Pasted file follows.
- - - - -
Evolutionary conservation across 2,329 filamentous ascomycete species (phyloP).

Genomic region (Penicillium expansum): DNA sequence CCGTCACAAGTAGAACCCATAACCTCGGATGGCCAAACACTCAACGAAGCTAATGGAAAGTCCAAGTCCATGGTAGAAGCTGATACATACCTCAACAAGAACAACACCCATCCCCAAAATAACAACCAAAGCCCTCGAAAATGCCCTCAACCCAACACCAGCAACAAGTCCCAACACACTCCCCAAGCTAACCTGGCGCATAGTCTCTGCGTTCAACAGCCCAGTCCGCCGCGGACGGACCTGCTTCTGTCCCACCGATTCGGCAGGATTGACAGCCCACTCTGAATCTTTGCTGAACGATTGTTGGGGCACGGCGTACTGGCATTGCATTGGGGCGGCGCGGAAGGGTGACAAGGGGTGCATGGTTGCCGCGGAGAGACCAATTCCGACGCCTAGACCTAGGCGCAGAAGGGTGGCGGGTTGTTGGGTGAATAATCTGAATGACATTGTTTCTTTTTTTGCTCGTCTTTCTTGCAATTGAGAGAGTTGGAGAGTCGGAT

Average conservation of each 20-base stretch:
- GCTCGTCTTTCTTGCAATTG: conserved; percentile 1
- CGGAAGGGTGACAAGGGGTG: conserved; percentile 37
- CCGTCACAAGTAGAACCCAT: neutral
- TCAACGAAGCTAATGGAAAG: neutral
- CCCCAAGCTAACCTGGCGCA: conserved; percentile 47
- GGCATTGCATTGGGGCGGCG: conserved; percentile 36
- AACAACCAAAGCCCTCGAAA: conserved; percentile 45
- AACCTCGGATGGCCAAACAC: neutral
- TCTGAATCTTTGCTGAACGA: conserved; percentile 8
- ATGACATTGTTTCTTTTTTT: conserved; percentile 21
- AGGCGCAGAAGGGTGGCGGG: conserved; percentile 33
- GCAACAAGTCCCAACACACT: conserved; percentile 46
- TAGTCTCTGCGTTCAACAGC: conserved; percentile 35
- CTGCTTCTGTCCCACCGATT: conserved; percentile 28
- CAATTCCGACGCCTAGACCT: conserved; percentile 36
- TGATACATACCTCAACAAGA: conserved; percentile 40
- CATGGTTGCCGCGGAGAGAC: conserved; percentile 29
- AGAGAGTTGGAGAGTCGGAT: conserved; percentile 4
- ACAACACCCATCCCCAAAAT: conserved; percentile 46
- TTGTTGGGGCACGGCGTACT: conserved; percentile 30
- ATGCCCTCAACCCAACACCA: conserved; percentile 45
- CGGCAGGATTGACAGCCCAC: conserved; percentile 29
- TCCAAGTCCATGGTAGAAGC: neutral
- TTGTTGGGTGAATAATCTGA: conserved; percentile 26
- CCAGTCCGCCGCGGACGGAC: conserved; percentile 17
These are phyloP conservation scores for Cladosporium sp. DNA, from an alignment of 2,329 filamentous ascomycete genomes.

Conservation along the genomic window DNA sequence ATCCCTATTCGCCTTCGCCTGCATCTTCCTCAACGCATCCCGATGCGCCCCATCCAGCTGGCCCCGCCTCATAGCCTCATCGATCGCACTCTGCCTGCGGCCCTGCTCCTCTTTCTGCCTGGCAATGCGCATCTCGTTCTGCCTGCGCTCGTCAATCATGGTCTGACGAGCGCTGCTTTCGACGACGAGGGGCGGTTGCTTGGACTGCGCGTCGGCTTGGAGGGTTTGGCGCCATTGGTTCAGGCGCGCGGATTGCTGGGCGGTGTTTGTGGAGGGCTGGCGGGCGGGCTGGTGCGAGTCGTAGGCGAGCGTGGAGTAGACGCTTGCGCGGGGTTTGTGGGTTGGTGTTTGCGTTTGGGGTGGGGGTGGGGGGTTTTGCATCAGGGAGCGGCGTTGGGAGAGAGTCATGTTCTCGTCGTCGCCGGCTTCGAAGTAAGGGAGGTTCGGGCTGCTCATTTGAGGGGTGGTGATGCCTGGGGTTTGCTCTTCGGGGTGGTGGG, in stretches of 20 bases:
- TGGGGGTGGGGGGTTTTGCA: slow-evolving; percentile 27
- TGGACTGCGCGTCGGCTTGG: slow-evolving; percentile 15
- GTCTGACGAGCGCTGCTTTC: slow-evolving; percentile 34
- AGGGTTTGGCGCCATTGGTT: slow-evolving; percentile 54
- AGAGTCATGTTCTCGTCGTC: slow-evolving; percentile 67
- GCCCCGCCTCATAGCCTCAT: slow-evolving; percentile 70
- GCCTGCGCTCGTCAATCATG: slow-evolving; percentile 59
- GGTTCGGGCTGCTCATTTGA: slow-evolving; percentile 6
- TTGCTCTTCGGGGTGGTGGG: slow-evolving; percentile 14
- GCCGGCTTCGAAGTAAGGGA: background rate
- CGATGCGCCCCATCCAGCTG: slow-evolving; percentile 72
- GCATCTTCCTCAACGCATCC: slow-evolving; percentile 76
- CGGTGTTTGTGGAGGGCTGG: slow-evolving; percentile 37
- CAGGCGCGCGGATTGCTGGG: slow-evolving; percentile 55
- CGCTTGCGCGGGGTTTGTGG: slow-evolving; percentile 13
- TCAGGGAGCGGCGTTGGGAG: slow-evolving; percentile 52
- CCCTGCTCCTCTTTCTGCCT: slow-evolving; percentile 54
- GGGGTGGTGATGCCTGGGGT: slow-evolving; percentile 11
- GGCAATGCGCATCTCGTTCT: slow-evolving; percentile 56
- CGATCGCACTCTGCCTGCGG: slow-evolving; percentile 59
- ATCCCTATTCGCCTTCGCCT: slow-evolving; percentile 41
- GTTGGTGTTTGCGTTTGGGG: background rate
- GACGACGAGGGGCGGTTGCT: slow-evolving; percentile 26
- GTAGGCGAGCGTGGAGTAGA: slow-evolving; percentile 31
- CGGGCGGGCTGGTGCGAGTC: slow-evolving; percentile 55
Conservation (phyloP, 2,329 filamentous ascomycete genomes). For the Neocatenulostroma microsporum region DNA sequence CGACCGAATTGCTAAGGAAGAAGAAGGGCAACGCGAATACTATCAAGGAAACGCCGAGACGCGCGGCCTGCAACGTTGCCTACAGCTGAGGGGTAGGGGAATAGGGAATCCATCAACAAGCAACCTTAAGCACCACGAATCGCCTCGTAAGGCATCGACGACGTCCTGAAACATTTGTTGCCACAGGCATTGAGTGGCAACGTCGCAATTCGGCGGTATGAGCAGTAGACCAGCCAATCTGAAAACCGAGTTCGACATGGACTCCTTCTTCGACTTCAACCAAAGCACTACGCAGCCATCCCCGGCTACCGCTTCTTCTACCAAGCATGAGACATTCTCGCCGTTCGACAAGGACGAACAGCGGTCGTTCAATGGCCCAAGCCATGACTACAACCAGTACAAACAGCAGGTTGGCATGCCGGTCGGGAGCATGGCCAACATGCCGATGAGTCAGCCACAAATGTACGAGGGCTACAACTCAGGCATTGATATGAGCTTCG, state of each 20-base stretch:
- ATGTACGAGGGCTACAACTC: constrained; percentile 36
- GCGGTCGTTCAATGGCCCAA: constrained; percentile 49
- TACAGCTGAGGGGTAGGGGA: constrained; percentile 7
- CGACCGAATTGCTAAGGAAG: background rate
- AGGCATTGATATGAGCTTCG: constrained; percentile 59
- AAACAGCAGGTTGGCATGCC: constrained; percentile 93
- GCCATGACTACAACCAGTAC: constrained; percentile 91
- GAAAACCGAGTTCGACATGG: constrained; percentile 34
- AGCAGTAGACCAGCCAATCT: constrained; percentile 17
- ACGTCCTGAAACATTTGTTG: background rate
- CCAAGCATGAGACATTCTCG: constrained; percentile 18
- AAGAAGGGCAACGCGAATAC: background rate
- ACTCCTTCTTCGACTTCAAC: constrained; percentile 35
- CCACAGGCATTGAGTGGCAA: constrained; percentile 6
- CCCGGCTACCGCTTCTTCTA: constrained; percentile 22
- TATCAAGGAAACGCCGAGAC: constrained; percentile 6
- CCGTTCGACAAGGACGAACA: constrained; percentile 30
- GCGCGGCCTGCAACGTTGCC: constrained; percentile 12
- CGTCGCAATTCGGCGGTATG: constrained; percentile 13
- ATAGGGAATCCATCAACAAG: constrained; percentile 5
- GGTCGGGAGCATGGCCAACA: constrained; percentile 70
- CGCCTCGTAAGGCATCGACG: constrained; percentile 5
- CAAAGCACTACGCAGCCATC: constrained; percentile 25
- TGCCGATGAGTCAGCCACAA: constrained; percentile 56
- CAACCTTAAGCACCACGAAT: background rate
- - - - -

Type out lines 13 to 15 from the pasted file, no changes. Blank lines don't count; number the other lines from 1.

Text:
- ATGACATTGTTTCTTTTTTT: conserved; percentile 21
- AGGCGCAGAAGGGTGGCGGG: conserved; percentile 33
- GCAACAAGTCCCAACACACT: conserved; percentile 46